The determination of whether an arrangement is (or contains) a lease is based on the substance of the arrangement at the inception of the lease. The arrangement is, or contains, a lease if fulfillment of the arrangement is dependent on the use of a specific asset or assets and the arrangement conveys a right to use the asset or assets, even if that right is not explicitly specified in an arrangement.

For arrangements entered into prior to 1 April 2015, the Company has determined whether the arrangement contain lease on the basis of facts and circumstances existing on the date of transition.

Company as a lessee

A lease is classified at the inception date as a finance lease or an operating lease. A lease that transfers substantially all the risks and rewards incidental to ownership to the Company is classified as a finance lease. An operating lease is a lease other than finance lease.

Operating lease payments are recognized as an expense in the statement of profit and loss on a straight-line basis over the lease term. k. Inventories

Inventories are valued at the lower of cost and net realizable value.

Costs incurred in bringing each product to its present location and condition are accounted for as follows:

- Raw materials: cost includes cost of purchase and other costs incurred in bringing the inventories to their present location and condition. Cost is determined on first in, first out basis.

- Finished goods and work in progress: cost includes cost of direct materials and labour and a proportion of manufacturing overheads based on the normal operating capacity, but excluding borrowing costs. Cost is determined on first in, first out basis.

- Traded goods: cost includes cost of purchase and other costs incurred in bringing the inventories to their present location and condition. Cost is determined on first in, first out basis.

Net realizable value is the estimated selling price in the ordinary course of business, less estimated costs of completion and the estimated costs necessary to make the sale.

l. Impairment of non-financial assets

The Company assesses, at each reporting date, whether there is an indication that an asset may be impaired. If any indication exists, or when annual impairment testing for an asset is required, the Company estimates the asset''s recoverable amount. An asset''s recoverable amount is the higher of an asset''s or cash-generating units (CGU) fair value less costs of disposal and its value in use. Recoverable amount is determined for an individual asset, unless the asset does not generate cash inflows that are largely independent of those from other assets or Company''s assets. When the carrying amount of an asset or CGU exceeds its recoverable amount, the asset is considered impaired and is written down to its recoverable amount.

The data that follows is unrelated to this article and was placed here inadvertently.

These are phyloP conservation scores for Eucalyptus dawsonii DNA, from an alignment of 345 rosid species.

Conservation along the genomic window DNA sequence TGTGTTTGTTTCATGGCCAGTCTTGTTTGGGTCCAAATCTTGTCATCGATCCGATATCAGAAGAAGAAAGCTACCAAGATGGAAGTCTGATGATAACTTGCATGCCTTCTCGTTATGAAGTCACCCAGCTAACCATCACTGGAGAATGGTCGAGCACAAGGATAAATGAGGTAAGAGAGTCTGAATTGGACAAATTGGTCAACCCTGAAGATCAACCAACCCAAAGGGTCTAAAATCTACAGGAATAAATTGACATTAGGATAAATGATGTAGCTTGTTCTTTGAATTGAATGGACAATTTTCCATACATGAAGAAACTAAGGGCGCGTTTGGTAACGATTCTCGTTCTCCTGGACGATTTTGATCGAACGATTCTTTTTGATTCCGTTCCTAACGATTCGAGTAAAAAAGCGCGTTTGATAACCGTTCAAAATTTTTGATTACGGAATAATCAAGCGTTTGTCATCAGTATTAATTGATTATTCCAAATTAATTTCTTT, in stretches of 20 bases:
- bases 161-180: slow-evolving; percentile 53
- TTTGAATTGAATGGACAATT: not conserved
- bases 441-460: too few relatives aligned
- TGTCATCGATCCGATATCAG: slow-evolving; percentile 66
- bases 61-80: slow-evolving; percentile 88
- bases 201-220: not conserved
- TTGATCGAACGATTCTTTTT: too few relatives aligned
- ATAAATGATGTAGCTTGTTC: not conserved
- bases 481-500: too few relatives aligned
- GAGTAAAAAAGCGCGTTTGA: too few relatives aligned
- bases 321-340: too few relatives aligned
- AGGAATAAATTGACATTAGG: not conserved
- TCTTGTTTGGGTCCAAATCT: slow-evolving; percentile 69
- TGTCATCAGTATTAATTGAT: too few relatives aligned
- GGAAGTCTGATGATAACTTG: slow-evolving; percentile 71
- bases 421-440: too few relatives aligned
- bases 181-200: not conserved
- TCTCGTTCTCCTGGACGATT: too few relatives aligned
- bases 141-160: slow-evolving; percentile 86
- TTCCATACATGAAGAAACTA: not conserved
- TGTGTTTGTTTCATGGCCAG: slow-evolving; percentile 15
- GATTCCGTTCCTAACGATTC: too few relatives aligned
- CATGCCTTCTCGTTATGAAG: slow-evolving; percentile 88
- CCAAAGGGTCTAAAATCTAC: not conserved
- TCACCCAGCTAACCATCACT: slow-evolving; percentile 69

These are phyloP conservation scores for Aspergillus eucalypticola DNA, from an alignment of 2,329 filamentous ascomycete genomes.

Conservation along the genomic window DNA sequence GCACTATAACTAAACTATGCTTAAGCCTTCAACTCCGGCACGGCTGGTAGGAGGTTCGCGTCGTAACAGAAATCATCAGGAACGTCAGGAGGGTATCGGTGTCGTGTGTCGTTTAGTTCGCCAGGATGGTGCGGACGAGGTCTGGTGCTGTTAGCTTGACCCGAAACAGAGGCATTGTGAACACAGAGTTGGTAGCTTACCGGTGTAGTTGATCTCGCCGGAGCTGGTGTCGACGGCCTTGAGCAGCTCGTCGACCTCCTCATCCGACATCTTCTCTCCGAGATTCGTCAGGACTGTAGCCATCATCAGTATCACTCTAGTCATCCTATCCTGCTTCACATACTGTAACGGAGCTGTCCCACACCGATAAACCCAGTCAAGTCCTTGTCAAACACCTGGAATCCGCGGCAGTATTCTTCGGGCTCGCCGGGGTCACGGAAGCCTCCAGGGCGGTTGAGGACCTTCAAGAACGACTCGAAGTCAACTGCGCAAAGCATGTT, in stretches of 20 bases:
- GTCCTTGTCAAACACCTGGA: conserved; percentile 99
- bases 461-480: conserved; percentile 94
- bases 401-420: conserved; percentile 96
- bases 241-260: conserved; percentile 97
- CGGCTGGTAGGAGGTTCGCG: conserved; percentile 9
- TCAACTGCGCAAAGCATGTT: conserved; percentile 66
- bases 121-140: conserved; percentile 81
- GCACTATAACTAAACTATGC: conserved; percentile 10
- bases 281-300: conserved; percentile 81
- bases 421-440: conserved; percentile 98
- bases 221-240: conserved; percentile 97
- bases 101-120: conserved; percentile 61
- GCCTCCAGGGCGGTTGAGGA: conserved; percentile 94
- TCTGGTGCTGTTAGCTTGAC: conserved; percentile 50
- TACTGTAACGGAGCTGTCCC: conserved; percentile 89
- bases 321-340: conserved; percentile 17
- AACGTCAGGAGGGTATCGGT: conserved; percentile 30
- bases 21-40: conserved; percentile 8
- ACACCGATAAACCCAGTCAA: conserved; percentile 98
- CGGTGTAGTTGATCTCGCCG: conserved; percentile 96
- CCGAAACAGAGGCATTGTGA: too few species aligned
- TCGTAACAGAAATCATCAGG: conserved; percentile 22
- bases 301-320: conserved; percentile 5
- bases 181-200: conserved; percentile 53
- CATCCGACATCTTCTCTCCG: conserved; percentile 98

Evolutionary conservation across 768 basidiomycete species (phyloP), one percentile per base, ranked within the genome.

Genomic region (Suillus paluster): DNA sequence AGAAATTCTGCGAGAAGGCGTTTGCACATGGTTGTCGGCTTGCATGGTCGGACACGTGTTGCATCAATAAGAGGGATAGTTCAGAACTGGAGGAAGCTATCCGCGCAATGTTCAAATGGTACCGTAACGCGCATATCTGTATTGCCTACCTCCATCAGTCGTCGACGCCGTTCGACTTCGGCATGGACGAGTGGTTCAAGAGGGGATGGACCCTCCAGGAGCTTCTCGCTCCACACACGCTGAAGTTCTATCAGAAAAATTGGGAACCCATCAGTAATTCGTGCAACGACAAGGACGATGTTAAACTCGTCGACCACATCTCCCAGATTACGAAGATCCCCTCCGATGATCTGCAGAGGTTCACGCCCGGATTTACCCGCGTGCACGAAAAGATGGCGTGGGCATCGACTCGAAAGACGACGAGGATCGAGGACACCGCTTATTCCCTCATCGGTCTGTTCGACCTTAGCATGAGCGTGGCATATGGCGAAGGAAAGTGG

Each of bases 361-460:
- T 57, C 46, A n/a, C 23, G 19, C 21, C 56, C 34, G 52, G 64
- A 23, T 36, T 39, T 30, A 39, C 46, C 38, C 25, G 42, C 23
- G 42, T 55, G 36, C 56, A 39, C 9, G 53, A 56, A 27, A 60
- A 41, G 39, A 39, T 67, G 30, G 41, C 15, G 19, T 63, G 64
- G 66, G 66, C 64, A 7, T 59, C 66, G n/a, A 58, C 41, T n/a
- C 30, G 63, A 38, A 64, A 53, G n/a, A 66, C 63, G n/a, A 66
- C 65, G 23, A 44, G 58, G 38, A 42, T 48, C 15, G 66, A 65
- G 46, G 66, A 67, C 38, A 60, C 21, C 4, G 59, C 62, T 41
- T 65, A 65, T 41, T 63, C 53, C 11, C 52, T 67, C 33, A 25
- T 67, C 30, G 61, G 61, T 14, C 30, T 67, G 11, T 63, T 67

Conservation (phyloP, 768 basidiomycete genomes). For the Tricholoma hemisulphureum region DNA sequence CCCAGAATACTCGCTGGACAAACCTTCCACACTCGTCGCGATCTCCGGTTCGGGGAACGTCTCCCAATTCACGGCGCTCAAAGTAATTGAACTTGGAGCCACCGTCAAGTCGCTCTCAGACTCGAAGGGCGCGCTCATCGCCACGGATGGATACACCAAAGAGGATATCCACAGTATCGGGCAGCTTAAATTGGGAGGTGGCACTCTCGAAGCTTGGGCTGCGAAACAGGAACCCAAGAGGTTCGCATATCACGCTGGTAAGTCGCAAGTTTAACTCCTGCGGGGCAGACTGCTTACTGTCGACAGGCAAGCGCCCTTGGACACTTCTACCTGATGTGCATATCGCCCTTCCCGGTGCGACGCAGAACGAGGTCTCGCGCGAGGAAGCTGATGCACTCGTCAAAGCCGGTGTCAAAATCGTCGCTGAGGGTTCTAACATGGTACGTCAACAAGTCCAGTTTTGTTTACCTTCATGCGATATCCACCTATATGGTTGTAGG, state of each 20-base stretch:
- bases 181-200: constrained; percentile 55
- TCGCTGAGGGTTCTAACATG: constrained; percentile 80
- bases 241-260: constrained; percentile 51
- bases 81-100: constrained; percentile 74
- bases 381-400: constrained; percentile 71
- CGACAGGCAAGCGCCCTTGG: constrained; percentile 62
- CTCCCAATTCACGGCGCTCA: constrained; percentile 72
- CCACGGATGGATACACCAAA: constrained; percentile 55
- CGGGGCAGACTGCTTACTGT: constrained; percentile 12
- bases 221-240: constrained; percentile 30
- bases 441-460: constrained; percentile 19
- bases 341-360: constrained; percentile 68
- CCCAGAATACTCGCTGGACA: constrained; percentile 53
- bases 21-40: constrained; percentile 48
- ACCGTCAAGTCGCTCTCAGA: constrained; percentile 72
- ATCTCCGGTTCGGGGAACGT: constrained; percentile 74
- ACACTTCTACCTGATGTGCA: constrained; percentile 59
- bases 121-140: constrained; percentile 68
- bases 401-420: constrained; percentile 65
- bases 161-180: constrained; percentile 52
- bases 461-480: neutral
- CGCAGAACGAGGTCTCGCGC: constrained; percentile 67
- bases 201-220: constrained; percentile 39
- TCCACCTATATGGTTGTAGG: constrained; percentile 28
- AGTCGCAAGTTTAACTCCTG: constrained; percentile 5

In assessing value in use, the estimated future cash flows are discounted to their present value using a pre-tax discount rate that reflects current market assessments of the time value of money and the risks specific to the asset. In determining fair value less costs of disposal, recent market transactions are taken into account. If no such transactions can be identified, an appropriate valuation model is used. These calculations are corroborated by valuation multiples, quoted share prices for publicly traded companies or other available fair value indicators.

The Company bases its impairment calculation on detailed budgets and forecast calculations, which are prepared separately for each of the Company''s CGUs to which the individual assets are allocated. These budgets and forecast calculations generally cover a period of five years. For longer periods, a long-term growth rate is calculated and applied to project future cash flows after the fifth year. To estimate cash flow projections beyond periods covered by the most recent budgets/forecasts, the Company extrapolates cash flow projections in the budget using a steady or declining growth rate for subsequent years, unless an increasing rate can be justified. In any case, this growth rate does not exceed the long-term average growth rate for the products, industries, or country or countries in which the entity operates, or for the market in which the asset is used.